Case- Control Study Example Section
Microscopic colitis is a leading cause of diarrhea in the older adults. There is limited information about risk factors. We hypothesized that obesity would be associated with microscopic colitis.
To examine the association between obesity and microscopic colitis in men and women undergoing colonoscopy.
We conducted a case-control study at the University of North Carolina Hospitals. We identified and enrolled men and women referred for elective, outpatient colonoscopy for chronic diarrhea. We excluded patients with a past diagnosis of Crohn’s disease or ulcerative colitis. A research pathologist reviewed biopsies on every patient and classified them as microscopic colitis cases or non-microscopic colitis controls. Patients provided information on body weight, height, and exposure to medications via structured interviews or Internet-based forms. The analysis included 110 patients with microscopic colitis (cases) and 252 non-microscopic colitis controls. Multivariable analyses were performed using logistic regression to estimate odds ratios and 95% confidence intervals.
Cases were older and more likely than controls to be white race. Study subjects were well educated, but cases were better educated than controls. Cases with microscopic colitis had lower body mass index than controls and reported more weight loss after the onset of diarrhea. Compared to patients who were normal or under-weight, obese (BMI > 30 kg/m2) patients were substantially less likely to have microscopic colitis after adjusting for age and education, adjusted OR (aOR) 0.35, 95% confidence interval (CI) 0.18-0.66). When stratified by sex, the association was limited to obese women, aOR 0.21, 95%CI: 0.10-0.45. Patients with microscopic colitis were more likely to report weight loss after the onset of diarrhea. After stratifying by weight loss, there remained a strong inverse association between obesity and microscopic colitis, aOR 0.33, 95%CI: 0.10 – 1.11 among the patients who did not lose weight. Ever use of birth control pills was associated with lower risk of microscopic colitis after adjusting for age, education, and BMI, aOR 0.38, 95%CI: 0.17-0.84.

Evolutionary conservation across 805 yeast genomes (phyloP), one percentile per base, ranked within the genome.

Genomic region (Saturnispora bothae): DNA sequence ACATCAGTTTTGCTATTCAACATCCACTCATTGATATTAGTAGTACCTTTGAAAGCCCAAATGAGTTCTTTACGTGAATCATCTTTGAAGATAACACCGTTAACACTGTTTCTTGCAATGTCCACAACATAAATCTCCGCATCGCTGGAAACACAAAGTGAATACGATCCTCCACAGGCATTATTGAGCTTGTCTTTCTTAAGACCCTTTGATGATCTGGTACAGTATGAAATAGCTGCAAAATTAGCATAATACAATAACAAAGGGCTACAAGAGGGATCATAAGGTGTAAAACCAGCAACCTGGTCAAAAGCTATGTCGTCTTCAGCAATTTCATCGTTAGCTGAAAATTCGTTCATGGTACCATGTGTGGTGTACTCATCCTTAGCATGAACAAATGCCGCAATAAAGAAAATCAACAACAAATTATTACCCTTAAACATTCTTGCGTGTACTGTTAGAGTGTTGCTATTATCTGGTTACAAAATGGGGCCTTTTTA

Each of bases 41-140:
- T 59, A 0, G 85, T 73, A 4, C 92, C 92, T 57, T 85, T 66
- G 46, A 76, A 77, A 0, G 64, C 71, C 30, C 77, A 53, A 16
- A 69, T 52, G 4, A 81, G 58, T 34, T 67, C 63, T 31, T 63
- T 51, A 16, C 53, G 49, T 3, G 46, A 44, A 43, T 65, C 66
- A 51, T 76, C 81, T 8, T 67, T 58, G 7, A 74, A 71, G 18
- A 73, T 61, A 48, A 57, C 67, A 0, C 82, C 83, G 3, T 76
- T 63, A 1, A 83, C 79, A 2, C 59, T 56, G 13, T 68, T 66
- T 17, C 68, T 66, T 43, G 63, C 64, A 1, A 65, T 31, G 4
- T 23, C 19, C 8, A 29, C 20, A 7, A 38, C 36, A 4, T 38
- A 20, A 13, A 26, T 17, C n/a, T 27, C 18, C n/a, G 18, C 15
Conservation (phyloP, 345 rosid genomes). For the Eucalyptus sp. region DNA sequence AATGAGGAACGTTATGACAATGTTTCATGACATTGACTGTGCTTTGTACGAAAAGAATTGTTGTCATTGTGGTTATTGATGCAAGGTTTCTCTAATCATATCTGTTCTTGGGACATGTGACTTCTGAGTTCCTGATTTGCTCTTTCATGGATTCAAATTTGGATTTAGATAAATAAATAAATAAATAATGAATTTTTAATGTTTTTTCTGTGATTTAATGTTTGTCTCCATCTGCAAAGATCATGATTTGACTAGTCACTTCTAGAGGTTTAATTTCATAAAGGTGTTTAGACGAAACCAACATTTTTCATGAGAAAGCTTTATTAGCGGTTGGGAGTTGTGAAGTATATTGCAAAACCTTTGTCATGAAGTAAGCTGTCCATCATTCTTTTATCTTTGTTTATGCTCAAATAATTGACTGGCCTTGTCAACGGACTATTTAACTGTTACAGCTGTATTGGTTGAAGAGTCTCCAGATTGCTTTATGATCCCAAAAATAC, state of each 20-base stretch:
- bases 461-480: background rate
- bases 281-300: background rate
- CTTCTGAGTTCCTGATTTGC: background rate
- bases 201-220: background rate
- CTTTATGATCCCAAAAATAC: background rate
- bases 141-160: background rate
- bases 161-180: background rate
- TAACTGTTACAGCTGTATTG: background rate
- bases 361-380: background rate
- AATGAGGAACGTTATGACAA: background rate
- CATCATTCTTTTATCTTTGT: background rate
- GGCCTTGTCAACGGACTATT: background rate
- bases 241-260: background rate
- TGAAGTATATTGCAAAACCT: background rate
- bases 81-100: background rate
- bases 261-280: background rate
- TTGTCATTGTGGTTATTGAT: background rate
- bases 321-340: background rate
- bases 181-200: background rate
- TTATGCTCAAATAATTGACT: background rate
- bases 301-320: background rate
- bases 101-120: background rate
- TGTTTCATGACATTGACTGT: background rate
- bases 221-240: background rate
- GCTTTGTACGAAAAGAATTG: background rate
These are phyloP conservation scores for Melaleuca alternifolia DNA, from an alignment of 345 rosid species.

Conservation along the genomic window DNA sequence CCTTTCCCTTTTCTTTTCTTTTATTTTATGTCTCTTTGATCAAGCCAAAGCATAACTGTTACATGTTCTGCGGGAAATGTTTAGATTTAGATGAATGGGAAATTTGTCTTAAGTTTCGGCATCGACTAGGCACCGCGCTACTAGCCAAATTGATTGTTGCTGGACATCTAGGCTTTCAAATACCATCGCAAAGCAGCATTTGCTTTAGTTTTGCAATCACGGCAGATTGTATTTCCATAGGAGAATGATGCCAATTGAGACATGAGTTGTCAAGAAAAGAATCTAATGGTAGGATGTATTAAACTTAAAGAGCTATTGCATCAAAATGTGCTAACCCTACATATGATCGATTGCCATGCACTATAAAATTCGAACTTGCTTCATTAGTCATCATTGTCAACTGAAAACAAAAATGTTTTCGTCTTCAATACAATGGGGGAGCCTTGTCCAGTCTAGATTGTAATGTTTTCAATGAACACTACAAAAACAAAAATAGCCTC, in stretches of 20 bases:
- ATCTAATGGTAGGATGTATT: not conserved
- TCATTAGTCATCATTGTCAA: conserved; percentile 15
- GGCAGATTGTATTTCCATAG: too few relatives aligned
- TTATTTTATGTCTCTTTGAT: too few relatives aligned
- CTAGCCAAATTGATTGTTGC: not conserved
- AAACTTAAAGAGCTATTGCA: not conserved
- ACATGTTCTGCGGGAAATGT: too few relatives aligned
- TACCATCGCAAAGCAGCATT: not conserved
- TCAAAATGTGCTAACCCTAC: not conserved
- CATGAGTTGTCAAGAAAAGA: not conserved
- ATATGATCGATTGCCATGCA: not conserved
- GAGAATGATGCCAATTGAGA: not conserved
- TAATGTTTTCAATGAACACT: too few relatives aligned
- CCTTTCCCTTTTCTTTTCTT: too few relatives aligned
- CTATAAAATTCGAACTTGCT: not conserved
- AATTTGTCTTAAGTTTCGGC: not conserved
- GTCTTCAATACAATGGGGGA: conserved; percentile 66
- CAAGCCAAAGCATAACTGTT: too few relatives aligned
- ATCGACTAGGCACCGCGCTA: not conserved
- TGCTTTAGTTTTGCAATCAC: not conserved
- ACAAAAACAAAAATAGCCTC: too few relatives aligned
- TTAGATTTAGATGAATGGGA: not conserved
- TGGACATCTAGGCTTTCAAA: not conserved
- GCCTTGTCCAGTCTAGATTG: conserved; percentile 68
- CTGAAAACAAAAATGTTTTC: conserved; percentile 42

Compared to controls also seen for diarrhea, microscopic colitis cases were less likely to be obese. Mechanisms are unknown but could involve hormonal effects of obesity or the gut microbiome.
Case-Crossover Study Example Section
Source: Valent F, Brusaferro S, Barbone F. A case-crossover study of sleep and childhood injury. Pediatrics 2001;107; E23. in Woodward M. Epidemiology: Study Design and Data Analysis. 2nd Ed. London: Chapman and Hall. 2005.
In this Italian case-crossover study of sleep disturbance and injury amongst children (Valent et al., 2001), each child was asked about her or his sleep in the 24 hours before the injury occurred (the case window) and in the 24 hours before that (the control window). Amongst 181 boys, 40 had less than 10 hours sleep on both the days concerned; 111 had less than 10 hours sleep on neither day; 21 had less than 10 hours sleep only on the day before the injury; and 9 had less than 10 hours sleep only on the penultimate day before the injury. The odds ratio (95% confidence interval) for injury, comparing days without and with 10 hours or more sleep, is 2.33 (95% confidence interval; 1.02, 5.79).